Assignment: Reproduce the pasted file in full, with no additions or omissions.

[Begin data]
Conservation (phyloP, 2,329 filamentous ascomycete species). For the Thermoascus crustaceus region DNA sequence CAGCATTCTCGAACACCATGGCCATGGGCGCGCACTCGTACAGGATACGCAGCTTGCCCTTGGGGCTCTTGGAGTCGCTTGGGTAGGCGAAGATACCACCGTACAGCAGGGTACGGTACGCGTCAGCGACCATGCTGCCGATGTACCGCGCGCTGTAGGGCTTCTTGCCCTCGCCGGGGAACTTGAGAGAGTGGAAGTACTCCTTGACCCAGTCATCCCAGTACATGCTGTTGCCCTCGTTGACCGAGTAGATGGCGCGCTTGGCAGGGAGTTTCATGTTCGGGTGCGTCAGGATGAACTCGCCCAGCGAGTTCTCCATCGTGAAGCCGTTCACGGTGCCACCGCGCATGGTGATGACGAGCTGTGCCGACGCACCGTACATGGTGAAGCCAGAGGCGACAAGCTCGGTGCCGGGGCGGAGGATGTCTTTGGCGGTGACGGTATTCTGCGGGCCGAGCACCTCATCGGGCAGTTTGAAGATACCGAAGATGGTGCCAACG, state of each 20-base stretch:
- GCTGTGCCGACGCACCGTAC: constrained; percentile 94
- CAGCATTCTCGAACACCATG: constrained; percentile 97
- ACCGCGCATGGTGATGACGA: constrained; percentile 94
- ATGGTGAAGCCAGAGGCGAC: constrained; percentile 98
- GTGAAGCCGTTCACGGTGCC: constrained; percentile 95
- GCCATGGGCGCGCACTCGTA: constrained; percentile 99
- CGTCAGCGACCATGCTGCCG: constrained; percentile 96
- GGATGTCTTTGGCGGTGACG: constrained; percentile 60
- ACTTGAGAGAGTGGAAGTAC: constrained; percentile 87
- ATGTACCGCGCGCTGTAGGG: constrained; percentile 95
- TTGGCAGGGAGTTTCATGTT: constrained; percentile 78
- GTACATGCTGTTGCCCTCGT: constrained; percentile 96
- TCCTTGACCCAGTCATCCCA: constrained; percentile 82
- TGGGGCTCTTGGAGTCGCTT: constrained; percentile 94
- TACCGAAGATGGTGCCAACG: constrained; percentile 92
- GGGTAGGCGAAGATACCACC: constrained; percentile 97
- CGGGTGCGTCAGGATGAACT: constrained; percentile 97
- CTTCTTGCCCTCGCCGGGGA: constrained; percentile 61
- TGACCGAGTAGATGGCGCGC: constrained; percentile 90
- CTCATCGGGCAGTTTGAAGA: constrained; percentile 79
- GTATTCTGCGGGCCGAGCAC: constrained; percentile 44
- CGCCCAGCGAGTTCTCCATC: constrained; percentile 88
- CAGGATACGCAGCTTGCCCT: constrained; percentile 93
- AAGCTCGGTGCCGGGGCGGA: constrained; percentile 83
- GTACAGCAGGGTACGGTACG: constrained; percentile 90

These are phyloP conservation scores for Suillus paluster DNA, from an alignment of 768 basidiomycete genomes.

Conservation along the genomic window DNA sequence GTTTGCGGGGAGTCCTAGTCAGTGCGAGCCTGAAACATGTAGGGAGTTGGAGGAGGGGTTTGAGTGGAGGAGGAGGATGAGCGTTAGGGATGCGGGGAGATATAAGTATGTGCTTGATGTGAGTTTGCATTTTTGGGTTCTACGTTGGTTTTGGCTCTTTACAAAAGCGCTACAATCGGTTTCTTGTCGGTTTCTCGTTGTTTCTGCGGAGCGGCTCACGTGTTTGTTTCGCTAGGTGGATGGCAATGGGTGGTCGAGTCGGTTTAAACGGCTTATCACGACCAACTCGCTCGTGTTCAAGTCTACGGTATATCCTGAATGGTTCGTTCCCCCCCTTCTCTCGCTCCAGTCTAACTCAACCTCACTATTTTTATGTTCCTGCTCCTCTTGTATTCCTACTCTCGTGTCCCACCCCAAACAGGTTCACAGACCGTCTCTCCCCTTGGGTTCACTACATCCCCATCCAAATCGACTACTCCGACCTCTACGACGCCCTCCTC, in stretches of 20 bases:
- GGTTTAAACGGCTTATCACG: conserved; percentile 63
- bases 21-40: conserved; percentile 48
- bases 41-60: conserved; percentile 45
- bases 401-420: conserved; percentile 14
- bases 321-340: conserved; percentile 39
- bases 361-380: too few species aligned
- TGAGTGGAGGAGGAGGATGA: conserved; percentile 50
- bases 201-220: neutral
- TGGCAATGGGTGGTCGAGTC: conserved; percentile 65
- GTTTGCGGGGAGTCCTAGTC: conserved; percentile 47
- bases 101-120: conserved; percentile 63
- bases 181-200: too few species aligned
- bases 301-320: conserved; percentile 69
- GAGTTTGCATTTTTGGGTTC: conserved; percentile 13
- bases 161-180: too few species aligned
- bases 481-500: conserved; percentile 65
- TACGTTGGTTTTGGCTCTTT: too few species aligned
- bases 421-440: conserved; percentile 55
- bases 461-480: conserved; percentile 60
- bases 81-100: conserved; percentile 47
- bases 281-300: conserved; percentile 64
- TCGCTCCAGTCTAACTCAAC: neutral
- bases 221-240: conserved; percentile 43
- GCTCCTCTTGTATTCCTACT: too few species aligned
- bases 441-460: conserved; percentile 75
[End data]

Conservation (phyloP, 2,329 filamentous ascomycete species). For the Thermoascus crustaceus region DNA sequence CAGCATTCTCGAACACCATGGCCATGGGCGCGCACTCGTACAGGATACGCAGCTTGCCCTTGGGGCTCTTGGAGTCGCTTGGGTAGGCGAAGATACCACCGTACAGCAGGGTACGGTACGCGTCAGCGACCATGCTGCCGATGTACCGCGCGCTGTAGGGCTTCTTGCCCTCGCCGGGGAACTTGAGAGAGTGGAAGTACTCCTTGACCCAGTCATCCCAGTACATGCTGTTGCCCTCGTTGACCGAGTAGATGGCGCGCTTGGCAGGGAGTTTCATGTTCGGGTGCGTCAGGATGAACTCGCCCAGCGAGTTCTCCATCGTGAAGCCGTTCACGGTGCCACCGCGCATGGTGATGACGAGCTGTGCCGACGCACCGTACATGGTGAAGCCAGAGGCGACAAGCTCGGTGCCGGGGCGGAGGATGTCTTTGGCGGTGACGGTATTCTGCGGGCCGAGCACCTCATCGGGCAGTTTGAAGATACCGAAGATGGTGCCAACG, state of each 20-base stretch:
- GCTGTGCCGACGCACCGTAC: constrained; percentile 94
- CAGCATTCTCGAACACCATG: constrained; percentile 97
- ACCGCGCATGGTGATGACGA: constrained; percentile 94
- ATGGTGAAGCCAGAGGCGAC: constrained; percentile 98
- GTGAAGCCGTTCACGGTGCC: constrained; percentile 95
- GCCATGGGCGCGCACTCGTA: constrained; percentile 99
- CGTCAGCGACCATGCTGCCG: constrained; percentile 96
- GGATGTCTTTGGCGGTGACG: constrained; percentile 60
- ACTTGAGAGAGTGGAAGTAC: constrained; percentile 87
- ATGTACCGCGCGCTGTAGGG: constrained; percentile 95
- TTGGCAGGGAGTTTCATGTT: constrained; percentile 78
- GTACATGCTGTTGCCCTCGT: constrained; percentile 96
- TCCTTGACCCAGTCATCCCA: constrained; percentile 82
- TGGGGCTCTTGGAGTCGCTT: constrained; percentile 94
- TACCGAAGATGGTGCCAACG: constrained; percentile 92
- GGGTAGGCGAAGATACCACC: constrained; percentile 97
- CGGGTGCGTCAGGATGAACT: constrained; percentile 97
- CTTCTTGCCCTCGCCGGGGA: constrained; percentile 61
- TGACCGAGTAGATGGCGCGC: constrained; percentile 90
- CTCATCGGGCAGTTTGAAGA: constrained; percentile 79
- GTATTCTGCGGGCCGAGCAC: constrained; percentile 44
- CGCCCAGCGAGTTCTCCATC: constrained; percentile 88
- CAGGATACGCAGCTTGCCCT: constrained; percentile 93
- AAGCTCGGTGCCGGGGCGGA: constrained; percentile 83
- GTACAGCAGGGTACGGTACG: constrained; percentile 90

These are phyloP conservation scores for Suillus paluster DNA, from an alignment of 768 basidiomycete genomes.

Conservation along the genomic window DNA sequence GTTTGCGGGGAGTCCTAGTCAGTGCGAGCCTGAAACATGTAGGGAGTTGGAGGAGGGGTTTGAGTGGAGGAGGAGGATGAGCGTTAGGGATGCGGGGAGATATAAGTATGTGCTTGATGTGAGTTTGCATTTTTGGGTTCTACGTTGGTTTTGGCTCTTTACAAAAGCGCTACAATCGGTTTCTTGTCGGTTTCTCGTTGTTTCTGCGGAGCGGCTCACGTGTTTGTTTCGCTAGGTGGATGGCAATGGGTGGTCGAGTCGGTTTAAACGGCTTATCACGACCAACTCGCTCGTGTTCAAGTCTACGGTATATCCTGAATGGTTCGTTCCCCCCCTTCTCTCGCTCCAGTCTAACTCAACCTCACTATTTTTATGTTCCTGCTCCTCTTGTATTCCTACTCTCGTGTCCCACCCCAAACAGGTTCACAGACCGTCTCTCCCCTTGGGTTCACTACATCCCCATCCAAATCGACTACTCCGACCTCTACGACGCCCTCCTC, in stretches of 20 bases:
- GGTTTAAACGGCTTATCACG: conserved; percentile 63
- bases 21-40: conserved; percentile 48
- bases 41-60: conserved; percentile 45
- bases 401-420: conserved; percentile 14
- bases 321-340: conserved; percentile 39
- bases 361-380: too few species aligned
- TGAGTGGAGGAGGAGGATGA: conserved; percentile 50
- bases 201-220: neutral
- TGGCAATGGGTGGTCGAGTC: conserved; percentile 65
- GTTTGCGGGGAGTCCTAGTC: conserved; percentile 47
- bases 101-120: conserved; percentile 63
- bases 181-200: too few species aligned
- bases 301-320: conserved; percentile 69
- GAGTTTGCATTTTTGGGTTC: conserved; percentile 13
- bases 161-180: too few species aligned
- bases 481-500: conserved; percentile 65
- TACGTTGGTTTTGGCTCTTT: too few species aligned
- bases 421-440: conserved; percentile 55
- bases 461-480: conserved; percentile 60
- bases 81-100: conserved; percentile 47
- bases 281-300: conserved; percentile 64
- TCGCTCCAGTCTAACTCAAC: neutral
- bases 221-240: conserved; percentile 43
- GCTCCTCTTGTATTCCTACT: too few species aligned
- bases 441-460: conserved; percentile 75